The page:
Barrington, Illinois

Medium: Before we get into your business, what you like to do in your free time?

Wyatt Lindquist: I’m a captain on my water polo team, and I swim for fun a lot. I play Ultimate Frisbee. I’m also in the marching band.

How do you have time for all that?

It’s rough.

Do you like your school?

I really love it. Most of my friends are as involved as me, and I really love the community here.

Your company — the Disc Company — grew out of your school’s incubator program. Can you tell me about it?

Well, I began incubator just because my counselor told me I needed to take a business class once in high school. I didn’t think anything of it, because I wanted to be an engineer or a history teacher at the time. But now that I am in incubator, every day I go to class and get work done with my business partners.

When you started, did you already have an idea for a business?

When I started, we went through a unit called ideation. We all sat down and came up with wild ideas. Our original idea was — we were actually going to make a window defogger for cars. We spent about a month working on that project until my co-founder decided — he’s also a Frisbee player with me — he was like, “We don’t have any Ultimate Frisbee training equipment, and there’s a huge market for this. I think we should definitely try to go into it.” And that’s when our company shifted and really started to take off. We’re about to be incorporated. I just have to get the stuff from the IRS.

Talk about what your group does.

We invented a practice disc. Essentially, it works like a weighted bat in baseball. In Frisbee, you throw a disc, and the regulation discs are 175 grams. However, we thought if we amp this up about 100 grams, players would be able to work out their wrists and get farther throws without sacrificing form, which is often what happens when Ultimate players go to the gym to lift. We thought this was a great way to fix that problem.

That’s awesome. What stage are you at?

We have created many prototypes. Right now, we’re working with a molding company, and they’re helping us get set up for manufacturing.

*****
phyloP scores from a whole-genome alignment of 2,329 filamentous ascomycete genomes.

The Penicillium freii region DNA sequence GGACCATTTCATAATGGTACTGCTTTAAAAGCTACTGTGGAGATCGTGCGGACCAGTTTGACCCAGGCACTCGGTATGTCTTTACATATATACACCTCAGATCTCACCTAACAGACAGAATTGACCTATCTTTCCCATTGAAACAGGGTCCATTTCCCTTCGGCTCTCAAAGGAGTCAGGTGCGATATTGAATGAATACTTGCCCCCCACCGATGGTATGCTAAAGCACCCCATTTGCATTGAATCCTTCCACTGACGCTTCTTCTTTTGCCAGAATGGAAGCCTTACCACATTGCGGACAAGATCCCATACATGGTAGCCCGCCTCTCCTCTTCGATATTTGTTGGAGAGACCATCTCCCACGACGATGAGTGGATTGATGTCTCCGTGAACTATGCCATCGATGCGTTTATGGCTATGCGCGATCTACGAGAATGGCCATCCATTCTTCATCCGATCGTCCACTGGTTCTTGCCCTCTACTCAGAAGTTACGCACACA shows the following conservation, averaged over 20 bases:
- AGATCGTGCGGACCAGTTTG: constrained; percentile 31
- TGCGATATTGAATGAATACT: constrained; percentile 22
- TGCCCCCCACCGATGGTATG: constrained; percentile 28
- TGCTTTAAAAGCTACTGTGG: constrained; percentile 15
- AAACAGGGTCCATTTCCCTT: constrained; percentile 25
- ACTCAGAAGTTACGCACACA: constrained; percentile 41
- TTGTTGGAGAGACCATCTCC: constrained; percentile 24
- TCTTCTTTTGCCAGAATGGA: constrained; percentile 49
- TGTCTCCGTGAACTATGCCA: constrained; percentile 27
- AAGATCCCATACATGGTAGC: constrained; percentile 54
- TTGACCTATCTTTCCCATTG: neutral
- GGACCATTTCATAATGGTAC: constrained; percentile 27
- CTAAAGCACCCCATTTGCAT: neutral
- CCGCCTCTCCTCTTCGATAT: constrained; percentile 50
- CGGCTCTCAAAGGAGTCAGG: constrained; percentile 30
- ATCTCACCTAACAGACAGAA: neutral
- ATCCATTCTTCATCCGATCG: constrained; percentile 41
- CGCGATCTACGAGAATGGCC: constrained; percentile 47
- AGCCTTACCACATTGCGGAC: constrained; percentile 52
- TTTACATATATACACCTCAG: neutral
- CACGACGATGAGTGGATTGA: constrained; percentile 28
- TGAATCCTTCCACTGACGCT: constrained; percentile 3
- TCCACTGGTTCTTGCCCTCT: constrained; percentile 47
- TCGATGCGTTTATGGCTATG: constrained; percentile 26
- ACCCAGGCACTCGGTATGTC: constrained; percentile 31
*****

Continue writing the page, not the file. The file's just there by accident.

How has your group been funding this?

The Incubator Foundation every year has a pitch competition. They take five companies that they believe are the cream of the crop from the different classes. On the pitch competition night, we all stand in front of the stage and do a Shark Tank–style thing. And then afterward, they all go into a room and decide if they’re going to fund our companies. We were awarded $14,000 for 12 percent of our company.


The Incubator Foundation is the real MVP here.

You said you initially wanted to be a teacher or an engineer. What’s appealing to you about entrepreneurship?

Now that I think about it, I’ve really been an entrepreneur my whole life. I used to be the kid who would sit outside by the lemonade stand for hours every day, trying to make $4. And I always thought, “I’m going to scale my lemonade stand. I’m going to make it huge. I’m going to sell to everyone there ever was,” you know. But this class gave me the opportunity to finally jump on board.

Are you planning on sticking with this company while you go to college?

Yes, that is my goal. I will probably be attending community college to run my company for the first two years, just so I have time to work on it. If I don’t see much success, I may move on to a four-year college. But hopefully I will be able to run my company. I fully believe that my company has what it takes to become one of the best Frisbee companies in the world.

Do you feel like you’re well prepared to accomplish that goal?

I see myself as possibly—I mean, I don’t want to brag—but I think I’m a prodigy at entrepreneurship, to be honest.

That’s fine. You should feel confident about it.

I truly feel that I have the potential to run a Fortune 500 company someday. I definitely feel like when it comes to business, I really am going to become one of the greats in the next few years.

This interview is part of The Edge of Adulthood: Forty-Six American Teens Discuss Their Lives, Their Struggles, and What’s Next.